Star shooter

Annie Leibovitz is the dean of celebrity portraiture in America, enshrined as a fixture at some of the nation's biggest magazines for nearly four decades. She got her start at Rolling Stone, where she worked from 1970 to 1983, and, as many know, took the last photographs of John Lennon just hours before his murder. Since 1985 she's been at Vanity Fair, chronicling a who's who of the glamorous and the mighty. Most recently, her résumé was further augmented by landing the much-prized first-photograph commission for celebrity baby Suri Cruise. A sitting with Leibovitz is as essential to today's glitterati as it was for the European courtesans of earlier centuries to be rendered on canvas by master painters — a confirmation of status, an event almost akin to a coronation.

That Leibovitz is nearly as big a name as her subjects is more a testament to her strength as an artist than it is any active attempt to attract fame. Her personal life remains mostly private. It's appropriate that we know more about her subjects than we do about her because Leibovitz is an instant biographer, distilling a lifetime into a single frame. Her best work rides on the tension between candid and posed. With elaborately staged and lit setups, her portraits are designed to look spontaneous and retain an emotional immediacy.

Annie Leibovitz: American Music, currently showing at the Detroit Institute of Arts, finds her back where she started, with the singers, soul shouters and rock 'n' rollers she knows so well.

American Music isn't a sweeping career retrospective. It focuses on work for a book project by the same name (conveniently available for purchase in the DIA gift shop that visitors are funneled into on their way out). The iconic magazine covers for which she's famous are only given a cursory glance, as part of a timeline on the first wall of the exhibit, swiftly summarizing the highlights in a career full of stellar achievements. Guests are encouraged to take the audio tour, narrated by the artist. The audio tour lends insight into each of the photos. Leibovitz describes her subjects' personal styles, what their homes were like and peppers the commentary with details like the weather on the day of the shoot.

The 70 photos mainly focus on the private lives of musicians: in the car or at home, almost always in quiet surroundings. This exhibit, organized by Seattle's Experience Music Project (EMP), is thoughtfully put together, with a gradual thematic progression from older blues, soul and country performers and then into contemporary hip hop and rock 'n' roll artists. A casual shot of a sing-along in R.L Burnside's living room is followed by one of an aged Pete Seeger, and then gives way to a gorgeous shot of Dolly Parton, lying in the grass like a sexpot starlet. Aiming at the heart of Americana, Leibovitz stumbles over the sort of ramshackle juke joints and shabby shacks that loom large in the Mississippi delta, both in myth and reality. Particularly effective is a static look at the Po Monkey Lounge in Meridian, Miss. — it's a bit of rustic, Walker Evans-style starkness in the midst of all the rock 'n' roll sparkle.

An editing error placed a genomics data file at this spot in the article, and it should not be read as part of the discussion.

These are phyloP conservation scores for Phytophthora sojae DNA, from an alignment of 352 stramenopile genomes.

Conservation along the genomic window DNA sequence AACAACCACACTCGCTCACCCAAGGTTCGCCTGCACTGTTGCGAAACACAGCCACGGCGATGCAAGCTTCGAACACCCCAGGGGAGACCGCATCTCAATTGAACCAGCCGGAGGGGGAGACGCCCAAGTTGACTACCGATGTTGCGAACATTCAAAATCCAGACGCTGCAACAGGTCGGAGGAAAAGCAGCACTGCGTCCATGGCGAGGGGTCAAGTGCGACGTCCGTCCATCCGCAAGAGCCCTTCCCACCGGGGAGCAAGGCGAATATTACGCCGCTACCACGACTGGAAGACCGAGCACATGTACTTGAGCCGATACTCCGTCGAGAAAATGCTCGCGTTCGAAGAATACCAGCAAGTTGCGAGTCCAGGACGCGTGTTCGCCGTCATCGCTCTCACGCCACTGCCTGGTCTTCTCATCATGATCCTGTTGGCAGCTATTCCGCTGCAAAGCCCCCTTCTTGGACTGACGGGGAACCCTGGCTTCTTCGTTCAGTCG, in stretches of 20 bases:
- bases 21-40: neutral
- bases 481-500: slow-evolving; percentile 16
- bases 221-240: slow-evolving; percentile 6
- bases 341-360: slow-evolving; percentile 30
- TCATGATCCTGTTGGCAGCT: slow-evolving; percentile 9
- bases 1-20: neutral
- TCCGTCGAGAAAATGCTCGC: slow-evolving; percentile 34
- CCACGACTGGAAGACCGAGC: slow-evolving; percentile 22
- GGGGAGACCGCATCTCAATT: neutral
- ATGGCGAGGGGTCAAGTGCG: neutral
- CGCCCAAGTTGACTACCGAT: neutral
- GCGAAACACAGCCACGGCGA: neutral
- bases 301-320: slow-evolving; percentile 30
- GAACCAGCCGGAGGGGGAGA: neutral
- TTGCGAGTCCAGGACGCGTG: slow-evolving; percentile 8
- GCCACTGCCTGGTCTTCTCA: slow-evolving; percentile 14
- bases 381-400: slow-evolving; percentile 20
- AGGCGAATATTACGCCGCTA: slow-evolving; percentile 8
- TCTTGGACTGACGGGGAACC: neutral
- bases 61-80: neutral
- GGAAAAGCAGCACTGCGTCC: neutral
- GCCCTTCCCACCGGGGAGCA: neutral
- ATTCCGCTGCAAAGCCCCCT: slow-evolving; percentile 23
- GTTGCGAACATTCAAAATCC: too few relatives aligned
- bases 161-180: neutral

The bridge between authenticity and artifice breaks down in a shot of Tom Waits, glowering over a piano with a staged attempt at the kind of gravitas that the real deal bluesmen seem to exude effortlessly. Some things are hard to fake, like Willie Nelson's magnificent world-weary wrinkles or guitarist John Frusciante's grisly heroin-scarred arms. There is also real tenderness, as in the snap of Lou Reed and Laurie Anderson cuddling on a bench in a case of mismatched puppy love. Many of the pictures are straightforward, and some are conceptual masterpieces, like country patriarch Porter Wagoner leaning on the gray brick walls of the Grand Ole Opry, with just a flash of his neon-purple-sequined nudie suit peeking out like a peacock plume. Then there's the Beach Boys' reluctant genius Brian Wilson, in his bathrobe poolside, with an ominous gray sky closing in on him as if to rain all over his California dreams.

Leibovitz seems to have a more nebulous grasp, however, on artists of the moment, as bland portraits of Beck and Ryan Adams hang side by side; the two of them, grinning, are barely distinguishable from each other. Yes, both of them are handsome and vacant, but for very different reasons unseen here.

The last room of the exhibit focuses on such Detroit artists as Aretha Franklin, John Lee Hooker, Eminem and the requisitely shirtless Iggy Pop, looking as sinewy and frightfully scarecrow-skinny as ever. The White Stripes, with Jack as a knife-thrower and Meg as his showgirl target, indulge in the sort of showmanship that most of the exhibit avoids, but it is, as Leibovitz says, an irresistible bit of "dada."

Perhaps the most moving photo in the whole lot is of Patti Smith in suburban exile, still mourning the loss of her husband, MC5 spark plug Fred "Sonic" Smith. She lounges on a mattress in the living room because she can't bear to sleep in their bedroom. Whether any of this is real or all part of a calculated myth machine is hard to tell, and pretty much irrelevant in the hands of such a gifted image-maker.


Annie Leibovitz: American Music runs through Jan. 7 at the Detroit Institute of Arts, 5200 Woodward Ave., Detroit; 313-833-7900.

Corey Hall is a freelance writer for Metro Times. Send comments to [email protected]
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